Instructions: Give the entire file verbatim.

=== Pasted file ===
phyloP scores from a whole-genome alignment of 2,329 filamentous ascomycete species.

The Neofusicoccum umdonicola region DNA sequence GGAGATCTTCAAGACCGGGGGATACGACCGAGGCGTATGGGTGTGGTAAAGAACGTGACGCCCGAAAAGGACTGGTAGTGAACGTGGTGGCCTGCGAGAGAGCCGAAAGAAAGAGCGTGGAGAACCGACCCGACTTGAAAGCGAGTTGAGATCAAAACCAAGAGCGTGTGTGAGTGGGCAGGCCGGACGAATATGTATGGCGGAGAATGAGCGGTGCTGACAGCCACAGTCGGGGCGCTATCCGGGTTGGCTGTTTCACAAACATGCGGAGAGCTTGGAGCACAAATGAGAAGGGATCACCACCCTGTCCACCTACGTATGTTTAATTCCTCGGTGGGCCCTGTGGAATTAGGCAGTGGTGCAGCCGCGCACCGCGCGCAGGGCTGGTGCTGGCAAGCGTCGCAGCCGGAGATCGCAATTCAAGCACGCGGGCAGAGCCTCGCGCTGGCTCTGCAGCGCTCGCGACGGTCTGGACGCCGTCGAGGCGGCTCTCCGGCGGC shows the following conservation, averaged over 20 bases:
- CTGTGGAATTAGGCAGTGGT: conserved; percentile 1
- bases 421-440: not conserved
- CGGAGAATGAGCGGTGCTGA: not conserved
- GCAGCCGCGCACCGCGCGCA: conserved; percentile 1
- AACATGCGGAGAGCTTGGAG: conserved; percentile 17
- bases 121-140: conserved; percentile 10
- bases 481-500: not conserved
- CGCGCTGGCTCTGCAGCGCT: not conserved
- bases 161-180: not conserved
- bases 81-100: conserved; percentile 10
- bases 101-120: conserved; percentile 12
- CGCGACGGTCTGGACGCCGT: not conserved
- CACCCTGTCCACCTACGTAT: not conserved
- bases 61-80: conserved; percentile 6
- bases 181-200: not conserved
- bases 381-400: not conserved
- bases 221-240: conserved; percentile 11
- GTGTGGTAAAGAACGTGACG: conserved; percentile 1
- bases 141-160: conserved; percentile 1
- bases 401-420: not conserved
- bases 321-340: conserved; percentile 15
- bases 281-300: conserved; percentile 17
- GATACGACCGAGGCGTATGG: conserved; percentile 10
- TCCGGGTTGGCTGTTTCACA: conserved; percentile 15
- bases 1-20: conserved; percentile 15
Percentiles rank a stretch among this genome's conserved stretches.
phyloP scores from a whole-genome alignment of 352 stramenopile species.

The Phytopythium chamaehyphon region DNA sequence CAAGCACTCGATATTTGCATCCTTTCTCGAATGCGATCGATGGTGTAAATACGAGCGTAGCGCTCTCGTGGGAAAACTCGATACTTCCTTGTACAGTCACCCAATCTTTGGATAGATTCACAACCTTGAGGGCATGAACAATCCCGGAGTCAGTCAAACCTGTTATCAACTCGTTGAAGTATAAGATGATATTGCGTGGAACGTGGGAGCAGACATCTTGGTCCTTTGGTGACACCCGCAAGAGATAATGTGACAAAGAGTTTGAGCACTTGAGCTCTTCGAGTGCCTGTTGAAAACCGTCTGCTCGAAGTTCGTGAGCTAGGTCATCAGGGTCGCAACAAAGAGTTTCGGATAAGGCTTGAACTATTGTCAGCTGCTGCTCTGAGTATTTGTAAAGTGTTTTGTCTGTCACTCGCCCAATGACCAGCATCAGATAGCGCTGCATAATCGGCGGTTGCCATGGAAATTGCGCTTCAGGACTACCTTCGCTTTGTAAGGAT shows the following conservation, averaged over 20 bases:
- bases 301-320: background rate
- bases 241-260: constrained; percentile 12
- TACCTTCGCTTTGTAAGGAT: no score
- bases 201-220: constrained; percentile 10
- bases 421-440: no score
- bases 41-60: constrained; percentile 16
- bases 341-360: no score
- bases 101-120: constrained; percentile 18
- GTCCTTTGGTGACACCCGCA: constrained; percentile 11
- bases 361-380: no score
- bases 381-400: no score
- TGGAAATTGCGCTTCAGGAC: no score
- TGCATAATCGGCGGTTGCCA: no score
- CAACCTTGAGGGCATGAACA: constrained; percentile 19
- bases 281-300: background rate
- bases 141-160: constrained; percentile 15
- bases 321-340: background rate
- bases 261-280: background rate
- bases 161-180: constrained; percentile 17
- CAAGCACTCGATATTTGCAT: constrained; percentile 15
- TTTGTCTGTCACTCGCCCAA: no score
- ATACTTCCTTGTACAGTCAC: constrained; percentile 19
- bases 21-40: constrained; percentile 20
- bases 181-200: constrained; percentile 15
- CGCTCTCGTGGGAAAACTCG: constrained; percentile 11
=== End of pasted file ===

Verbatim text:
phyloP scores from a whole-genome alignment of 2,329 filamentous ascomycete species.

The Neofusicoccum umdonicola region DNA sequence GGAGATCTTCAAGACCGGGGGATACGACCGAGGCGTATGGGTGTGGTAAAGAACGTGACGCCCGAAAAGGACTGGTAGTGAACGTGGTGGCCTGCGAGAGAGCCGAAAGAAAGAGCGTGGAGAACCGACCCGACTTGAAAGCGAGTTGAGATCAAAACCAAGAGCGTGTGTGAGTGGGCAGGCCGGACGAATATGTATGGCGGAGAATGAGCGGTGCTGACAGCCACAGTCGGGGCGCTATCCGGGTTGGCTGTTTCACAAACATGCGGAGAGCTTGGAGCACAAATGAGAAGGGATCACCACCCTGTCCACCTACGTATGTTTAATTCCTCGGTGGGCCCTGTGGAATTAGGCAGTGGTGCAGCCGCGCACCGCGCGCAGGGCTGGTGCTGGCAAGCGTCGCAGCCGGAGATCGCAATTCAAGCACGCGGGCAGAGCCTCGCGCTGGCTCTGCAGCGCTCGCGACGGTCTGGACGCCGTCGAGGCGGCTCTCCGGCGGC shows the following conservation, averaged over 20 bases:
- CTGTGGAATTAGGCAGTGGT: conserved; percentile 1
- bases 421-440: not conserved
- CGGAGAATGAGCGGTGCTGA: not conserved
- GCAGCCGCGCACCGCGCGCA: conserved; percentile 1
- AACATGCGGAGAGCTTGGAG: conserved; percentile 17
- bases 121-140: conserved; percentile 10
- bases 481-500: not conserved
- CGCGCTGGCTCTGCAGCGCT: not conserved
- bases 161-180: not conserved
- bases 81-100: conserved; percentile 10
- bases 101-120: conserved; percentile 12
- CGCGACGGTCTGGACGCCGT: not conserved
- CACCCTGTCCACCTACGTAT: not conserved
- bases 61-80: conserved; percentile 6
- bases 181-200: not conserved
- bases 381-400: not conserved
- bases 221-240: conserved; percentile 11
- GTGTGGTAAAGAACGTGACG: conserved; percentile 1
- bases 141-160: conserved; percentile 1
- bases 401-420: not conserved
- bases 321-340: conserved; percentile 15
- bases 281-300: conserved; percentile 17
- GATACGACCGAGGCGTATGG: conserved; percentile 10
- TCCGGGTTGGCTGTTTCACA: conserved; percentile 15
- bases 1-20: conserved; percentile 15
Percentiles rank a stretch among this genome's conserved stretches.
phyloP scores from a whole-genome alignment of 352 stramenopile species.

The Phytopythium chamaehyphon region DNA sequence CAAGCACTCGATATTTGCATCCTTTCTCGAATGCGATCGATGGTGTAAATACGAGCGTAGCGCTCTCGTGGGAAAACTCGATACTTCCTTGTACAGTCACCCAATCTTTGGATAGATTCACAACCTTGAGGGCATGAACAATCCCGGAGTCAGTCAAACCTGTTATCAACTCGTTGAAGTATAAGATGATATTGCGTGGAACGTGGGAGCAGACATCTTGGTCCTTTGGTGACACCCGCAAGAGATAATGTGACAAAGAGTTTGAGCACTTGAGCTCTTCGAGTGCCTGTTGAAAACCGTCTGCTCGAAGTTCGTGAGCTAGGTCATCAGGGTCGCAACAAAGAGTTTCGGATAAGGCTTGAACTATTGTCAGCTGCTGCTCTGAGTATTTGTAAAGTGTTTTGTCTGTCACTCGCCCAATGACCAGCATCAGATAGCGCTGCATAATCGGCGGTTGCCATGGAAATTGCGCTTCAGGACTACCTTCGCTTTGTAAGGAT shows the following conservation, averaged over 20 bases:
- bases 301-320: background rate
- bases 241-260: constrained; percentile 12
- TACCTTCGCTTTGTAAGGAT: no score
- bases 201-220: constrained; percentile 10
- bases 421-440: no score
- bases 41-60: constrained; percentile 16
- bases 341-360: no score
- bases 101-120: constrained; percentile 18
- GTCCTTTGGTGACACCCGCA: constrained; percentile 11
- bases 361-380: no score
- bases 381-400: no score
- TGGAAATTGCGCTTCAGGAC: no score
- TGCATAATCGGCGGTTGCCA: no score
- CAACCTTGAGGGCATGAACA: constrained; percentile 19
- bases 281-300: background rate
- bases 141-160: constrained; percentile 15
- bases 321-340: background rate
- bases 261-280: background rate
- bases 161-180: constrained; percentile 17
- CAAGCACTCGATATTTGCAT: constrained; percentile 15
- TTTGTCTGTCACTCGCCCAA: no score
- ATACTTCCTTGTACAGTCAC: constrained; percentile 19
- bases 21-40: constrained; percentile 20
- bases 181-200: constrained; percentile 15
- CGCTCTCGTGGGAAAACTCG: constrained; percentile 11